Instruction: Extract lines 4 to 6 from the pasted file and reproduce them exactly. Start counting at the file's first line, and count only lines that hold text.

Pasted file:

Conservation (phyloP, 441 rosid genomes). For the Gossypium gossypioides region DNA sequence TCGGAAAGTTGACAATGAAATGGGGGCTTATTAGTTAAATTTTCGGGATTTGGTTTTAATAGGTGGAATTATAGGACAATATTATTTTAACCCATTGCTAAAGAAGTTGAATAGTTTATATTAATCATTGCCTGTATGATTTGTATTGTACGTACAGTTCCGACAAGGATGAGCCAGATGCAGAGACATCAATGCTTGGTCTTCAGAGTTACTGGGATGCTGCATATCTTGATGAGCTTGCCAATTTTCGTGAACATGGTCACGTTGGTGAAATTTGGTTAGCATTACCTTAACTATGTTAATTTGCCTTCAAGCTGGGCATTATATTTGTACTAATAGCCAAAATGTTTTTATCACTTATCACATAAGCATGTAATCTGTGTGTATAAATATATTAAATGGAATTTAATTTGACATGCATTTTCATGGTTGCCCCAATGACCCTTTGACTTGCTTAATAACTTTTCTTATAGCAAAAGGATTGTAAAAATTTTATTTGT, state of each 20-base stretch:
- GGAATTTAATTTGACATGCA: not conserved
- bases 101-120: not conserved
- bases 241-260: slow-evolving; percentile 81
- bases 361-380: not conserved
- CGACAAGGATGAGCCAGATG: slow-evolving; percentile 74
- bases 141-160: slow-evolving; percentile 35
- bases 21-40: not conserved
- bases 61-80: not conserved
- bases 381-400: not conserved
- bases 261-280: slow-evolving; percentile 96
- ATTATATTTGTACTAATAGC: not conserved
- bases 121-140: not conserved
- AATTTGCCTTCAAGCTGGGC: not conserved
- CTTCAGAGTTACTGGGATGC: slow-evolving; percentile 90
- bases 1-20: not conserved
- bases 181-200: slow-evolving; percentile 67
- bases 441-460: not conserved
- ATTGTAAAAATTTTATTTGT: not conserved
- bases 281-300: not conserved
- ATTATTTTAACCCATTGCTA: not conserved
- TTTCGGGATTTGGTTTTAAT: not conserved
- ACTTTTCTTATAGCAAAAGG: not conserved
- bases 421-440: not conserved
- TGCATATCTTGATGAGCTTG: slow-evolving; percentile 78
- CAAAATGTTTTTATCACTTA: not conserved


- bases 241-260: slow-evolving; percentile 81
- bases 361-380: not conserved
- CGACAAGGATGAGCCAGATG: slow-evolving; percentile 74